Is it any surprise that the publication of Clinton's memoir My Life has revived the vitriolic bleating from those on the right who just can't seem to stop salivating over blue dresses and beret-wearing interns ?
But if these self-appointed morality police were truly committed to upholding ethics and promoting values in government, they would begin challenging the House Majority Leader Tom DeLay, who is hands down one of the most corrupt politicians in the United States.
"The Hammer"--DeLay got that nickname because he runs the US House of Representatives with an iron fist--has allegedly bribed his GOP colleagues to win their votes for legislation that he desperately wanted to pass in the House. He's engaged in quid pro quos with corporations seeking legislative favors, and violated campaign finance laws in Texas during the 2002 state house election contests. Now, after a seven-year truce in the US House that discouraged members from filing ethics charges against one another, Rep. Chris Bell has gone to the ethics committee and filed a 187-page bombshell charging that DeLay engaged in extortion, money-laundering and other abuses of power.
One of the big sports stories of the year was the Detroit Pistons' amazing upset of the formidable LA Lakers in the NBA championship series. Paul Richards, veteran Democratic Party activist and onetime member of the Montana House of Representatives, thinks the Pistons' win has lessons for his party in this November's battle.
What I Learned From the NBA Finals
(Detroit Pistons 4-1 over the Los Angeles Lakers)
* That ordinary guys who get in shape, hustle and persevere can win
* That blue collar workers playing pristine ball can upset spoiled rich prima donnas
* That reality can outshine glitter, despite all the PR to the contrary
* That dynasties can fail and storied empires fall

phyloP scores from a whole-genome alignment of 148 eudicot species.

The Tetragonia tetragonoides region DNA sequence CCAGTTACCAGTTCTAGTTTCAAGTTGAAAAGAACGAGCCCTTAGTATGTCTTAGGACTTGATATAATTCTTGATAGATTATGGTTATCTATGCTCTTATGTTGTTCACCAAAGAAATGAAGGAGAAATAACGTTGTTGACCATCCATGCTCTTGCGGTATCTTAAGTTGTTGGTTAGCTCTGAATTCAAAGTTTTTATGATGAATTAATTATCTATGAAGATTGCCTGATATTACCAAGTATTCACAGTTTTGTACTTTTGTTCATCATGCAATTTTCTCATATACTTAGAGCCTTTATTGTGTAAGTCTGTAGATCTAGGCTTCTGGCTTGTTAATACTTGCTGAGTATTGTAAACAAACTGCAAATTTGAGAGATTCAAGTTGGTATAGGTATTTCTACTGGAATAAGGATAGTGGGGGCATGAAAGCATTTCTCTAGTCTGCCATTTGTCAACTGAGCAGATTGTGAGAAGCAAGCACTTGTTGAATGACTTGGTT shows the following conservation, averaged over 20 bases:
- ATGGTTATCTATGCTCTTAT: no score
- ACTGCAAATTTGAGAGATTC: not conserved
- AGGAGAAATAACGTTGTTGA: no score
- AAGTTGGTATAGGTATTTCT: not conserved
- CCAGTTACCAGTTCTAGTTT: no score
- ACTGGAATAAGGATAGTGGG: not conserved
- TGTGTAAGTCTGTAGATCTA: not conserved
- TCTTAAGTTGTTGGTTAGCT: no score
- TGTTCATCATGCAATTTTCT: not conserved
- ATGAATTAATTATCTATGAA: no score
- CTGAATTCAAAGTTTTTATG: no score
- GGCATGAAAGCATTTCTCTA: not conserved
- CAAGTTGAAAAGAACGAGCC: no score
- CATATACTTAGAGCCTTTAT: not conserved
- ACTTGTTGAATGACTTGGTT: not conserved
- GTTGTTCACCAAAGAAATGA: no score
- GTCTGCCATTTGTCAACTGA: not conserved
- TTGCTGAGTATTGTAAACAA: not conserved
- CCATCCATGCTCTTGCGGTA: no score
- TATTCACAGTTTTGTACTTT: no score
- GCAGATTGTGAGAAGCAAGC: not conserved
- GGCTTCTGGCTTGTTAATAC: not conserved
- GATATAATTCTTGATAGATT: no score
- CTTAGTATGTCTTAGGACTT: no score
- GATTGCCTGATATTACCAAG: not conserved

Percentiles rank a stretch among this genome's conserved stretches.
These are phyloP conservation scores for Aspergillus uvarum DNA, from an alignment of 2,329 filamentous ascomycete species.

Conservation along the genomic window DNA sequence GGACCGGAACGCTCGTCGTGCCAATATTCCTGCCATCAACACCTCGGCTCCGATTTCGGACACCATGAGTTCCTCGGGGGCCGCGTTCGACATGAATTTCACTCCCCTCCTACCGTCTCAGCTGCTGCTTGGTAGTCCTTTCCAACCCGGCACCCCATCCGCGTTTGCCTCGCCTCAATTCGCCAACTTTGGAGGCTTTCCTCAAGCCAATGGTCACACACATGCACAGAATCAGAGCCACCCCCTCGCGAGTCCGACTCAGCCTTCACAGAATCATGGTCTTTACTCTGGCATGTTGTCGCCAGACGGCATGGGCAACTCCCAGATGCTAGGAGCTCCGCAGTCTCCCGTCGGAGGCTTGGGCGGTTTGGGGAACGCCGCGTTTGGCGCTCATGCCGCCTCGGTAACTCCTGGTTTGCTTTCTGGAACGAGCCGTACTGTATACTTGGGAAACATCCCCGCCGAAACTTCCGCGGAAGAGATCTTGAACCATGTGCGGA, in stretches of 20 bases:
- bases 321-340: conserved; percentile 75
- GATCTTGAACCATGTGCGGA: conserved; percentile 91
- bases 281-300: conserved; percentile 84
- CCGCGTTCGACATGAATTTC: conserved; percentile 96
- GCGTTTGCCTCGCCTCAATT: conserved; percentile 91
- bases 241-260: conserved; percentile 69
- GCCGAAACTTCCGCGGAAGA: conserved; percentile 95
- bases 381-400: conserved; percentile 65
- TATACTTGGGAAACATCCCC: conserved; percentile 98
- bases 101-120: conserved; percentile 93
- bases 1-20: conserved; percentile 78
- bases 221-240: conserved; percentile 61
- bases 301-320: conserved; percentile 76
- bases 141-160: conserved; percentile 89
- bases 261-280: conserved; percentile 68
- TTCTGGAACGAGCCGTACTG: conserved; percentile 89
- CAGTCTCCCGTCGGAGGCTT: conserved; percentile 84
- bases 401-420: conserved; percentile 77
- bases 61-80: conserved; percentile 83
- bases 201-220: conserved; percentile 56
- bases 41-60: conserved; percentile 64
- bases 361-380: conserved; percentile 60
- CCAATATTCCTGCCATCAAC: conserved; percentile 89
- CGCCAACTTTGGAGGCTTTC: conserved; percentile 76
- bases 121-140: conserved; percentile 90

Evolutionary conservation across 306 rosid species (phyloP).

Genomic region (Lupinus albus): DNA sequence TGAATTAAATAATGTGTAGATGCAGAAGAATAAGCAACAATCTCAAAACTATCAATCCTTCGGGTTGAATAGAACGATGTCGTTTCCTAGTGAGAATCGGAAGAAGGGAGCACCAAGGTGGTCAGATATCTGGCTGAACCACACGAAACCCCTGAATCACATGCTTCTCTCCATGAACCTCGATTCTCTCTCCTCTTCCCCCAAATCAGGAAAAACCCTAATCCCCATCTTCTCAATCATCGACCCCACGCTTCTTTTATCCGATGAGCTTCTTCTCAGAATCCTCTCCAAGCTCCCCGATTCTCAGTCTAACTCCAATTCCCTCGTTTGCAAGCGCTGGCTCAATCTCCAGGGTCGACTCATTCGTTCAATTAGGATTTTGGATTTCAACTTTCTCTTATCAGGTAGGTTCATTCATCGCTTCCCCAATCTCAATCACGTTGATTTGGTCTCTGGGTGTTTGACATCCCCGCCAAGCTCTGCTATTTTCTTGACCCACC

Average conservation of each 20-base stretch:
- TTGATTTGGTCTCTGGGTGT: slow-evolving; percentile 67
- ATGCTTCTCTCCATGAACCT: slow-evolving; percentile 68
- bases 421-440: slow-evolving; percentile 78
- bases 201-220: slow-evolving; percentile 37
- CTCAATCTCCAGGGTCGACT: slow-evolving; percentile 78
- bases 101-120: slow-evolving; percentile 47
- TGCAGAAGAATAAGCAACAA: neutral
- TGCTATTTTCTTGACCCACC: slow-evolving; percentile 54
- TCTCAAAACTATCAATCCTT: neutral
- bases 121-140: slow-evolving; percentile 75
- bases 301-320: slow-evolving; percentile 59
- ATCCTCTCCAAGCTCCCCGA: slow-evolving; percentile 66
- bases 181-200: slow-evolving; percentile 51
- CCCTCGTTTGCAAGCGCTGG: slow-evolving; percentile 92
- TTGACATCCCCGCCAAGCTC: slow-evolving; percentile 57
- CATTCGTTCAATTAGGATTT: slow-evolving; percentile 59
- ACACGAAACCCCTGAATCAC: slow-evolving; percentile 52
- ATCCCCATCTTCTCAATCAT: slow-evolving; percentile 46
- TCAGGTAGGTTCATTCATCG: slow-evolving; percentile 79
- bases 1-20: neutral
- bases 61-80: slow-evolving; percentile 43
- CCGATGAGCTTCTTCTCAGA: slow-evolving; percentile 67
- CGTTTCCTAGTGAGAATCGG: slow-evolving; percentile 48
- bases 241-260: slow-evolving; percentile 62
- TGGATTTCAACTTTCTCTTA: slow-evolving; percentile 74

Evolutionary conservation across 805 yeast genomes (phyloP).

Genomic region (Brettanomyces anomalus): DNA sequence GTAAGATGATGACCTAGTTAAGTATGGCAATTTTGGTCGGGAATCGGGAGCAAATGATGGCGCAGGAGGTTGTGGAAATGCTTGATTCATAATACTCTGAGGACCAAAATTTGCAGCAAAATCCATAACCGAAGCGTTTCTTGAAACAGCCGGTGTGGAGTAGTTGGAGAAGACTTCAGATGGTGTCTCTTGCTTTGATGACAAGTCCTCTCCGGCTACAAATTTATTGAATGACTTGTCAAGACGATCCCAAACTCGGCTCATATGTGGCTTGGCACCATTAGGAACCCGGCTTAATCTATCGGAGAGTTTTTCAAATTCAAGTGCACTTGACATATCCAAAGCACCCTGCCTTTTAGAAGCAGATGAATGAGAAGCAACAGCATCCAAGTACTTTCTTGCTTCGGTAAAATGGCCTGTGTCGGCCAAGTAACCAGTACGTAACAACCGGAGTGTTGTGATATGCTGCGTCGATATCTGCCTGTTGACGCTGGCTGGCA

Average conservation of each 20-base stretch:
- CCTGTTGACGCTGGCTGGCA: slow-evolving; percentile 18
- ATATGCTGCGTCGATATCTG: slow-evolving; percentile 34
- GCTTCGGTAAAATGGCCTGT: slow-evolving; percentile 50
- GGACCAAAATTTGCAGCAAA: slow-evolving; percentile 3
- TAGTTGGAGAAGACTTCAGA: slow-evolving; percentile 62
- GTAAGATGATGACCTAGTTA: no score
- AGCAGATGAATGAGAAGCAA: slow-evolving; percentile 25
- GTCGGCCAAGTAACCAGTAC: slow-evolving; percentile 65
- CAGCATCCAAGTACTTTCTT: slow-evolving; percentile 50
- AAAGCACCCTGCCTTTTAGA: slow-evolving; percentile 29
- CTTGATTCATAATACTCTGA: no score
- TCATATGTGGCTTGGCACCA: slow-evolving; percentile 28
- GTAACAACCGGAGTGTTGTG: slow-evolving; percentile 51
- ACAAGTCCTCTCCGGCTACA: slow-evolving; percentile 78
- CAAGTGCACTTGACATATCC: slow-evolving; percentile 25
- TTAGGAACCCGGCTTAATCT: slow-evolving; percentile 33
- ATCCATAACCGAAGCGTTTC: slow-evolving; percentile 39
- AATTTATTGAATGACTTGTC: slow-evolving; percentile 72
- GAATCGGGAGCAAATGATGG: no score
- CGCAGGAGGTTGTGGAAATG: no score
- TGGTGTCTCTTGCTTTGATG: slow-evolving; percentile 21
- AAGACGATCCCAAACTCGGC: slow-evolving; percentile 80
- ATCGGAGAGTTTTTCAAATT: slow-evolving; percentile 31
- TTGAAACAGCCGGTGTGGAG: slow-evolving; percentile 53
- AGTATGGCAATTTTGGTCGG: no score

* That radical restructuring can occur at a moment's notice
* That hard work, courage and initiative can create windows of opportunity
* That if we play cohesively as a team and contest every single possession, we can dominate
* That, given the above, domestic regime change is inevitable
Former President Bill Clinton can add another line to his rÃ©sumÃ©: bestselling author.
Clinton's autobiography, My Life, looks like it could achieve sales of 2 million. It had topped the amazon.com sales list even before its release. And by the time it was officially available, at midnight on Tuesday, crowds were lined up outside the bookstores that were smart enough to stay open. Some even had to put on extra help to handle the demand, providing evidence that, even as an ex-President, Clinton is still better at creating jobs than George W. Bush.
But what is the significance of this latest bout of Clintonmania?
When former Clinton special prosecutor Kenneth Starr resurfaced in a sanctimonious interview on PBS's new Tucker Carlson: Unfiltered last Friday, it seemed like a nightmarish time warp. This right-wing legal zealot, who twisted the law into a political vendetta, quoted from the scriptures at least three times during the eight-minute interview. When asked what Clinton had done wrong, Starr fumbled lamely, and directed Carlson to "the referral." The prosecutor who abused his legal discretion (according to many legal experts, including former Iran/contra independent counsel Lawrence Walsh ) couldn't admit that his exhaustive investigation came up with nothing, yet cost taxpayers over $70 million and consumed the time of twenty-eight attorneys and seventy-eight FBI agents over four years. (For more on Starr's abuse of power, see the just-released documentary The Hunting of the President, based on Joe Conason and Gene Lyon's bestselling book of the same name.)
(When asked why the once bitterly hostile inquisitor seemed so mellow these days, one of the show's senior producers grinned and speculated that it was a side effect from Viagra.)
The political strategist Niccolo Machiavelli once observed that the proper place for saints was in the convent, not the councils of state. He also advised citizens and their representatives to take ruthless action against leaders who steal from the public purse or subvert constitutions. Wise advice as we reflect on how historically disproportionate was the punishment demanded of Clinton to the crime. The Nation still has its problems with the former President--but they have to do with his policies when it came to welfare "reform," Rwanda and dealing with post-Communist Russia. Those were Clinton's wrongdoing--not illicit sex and attempts to conceal it.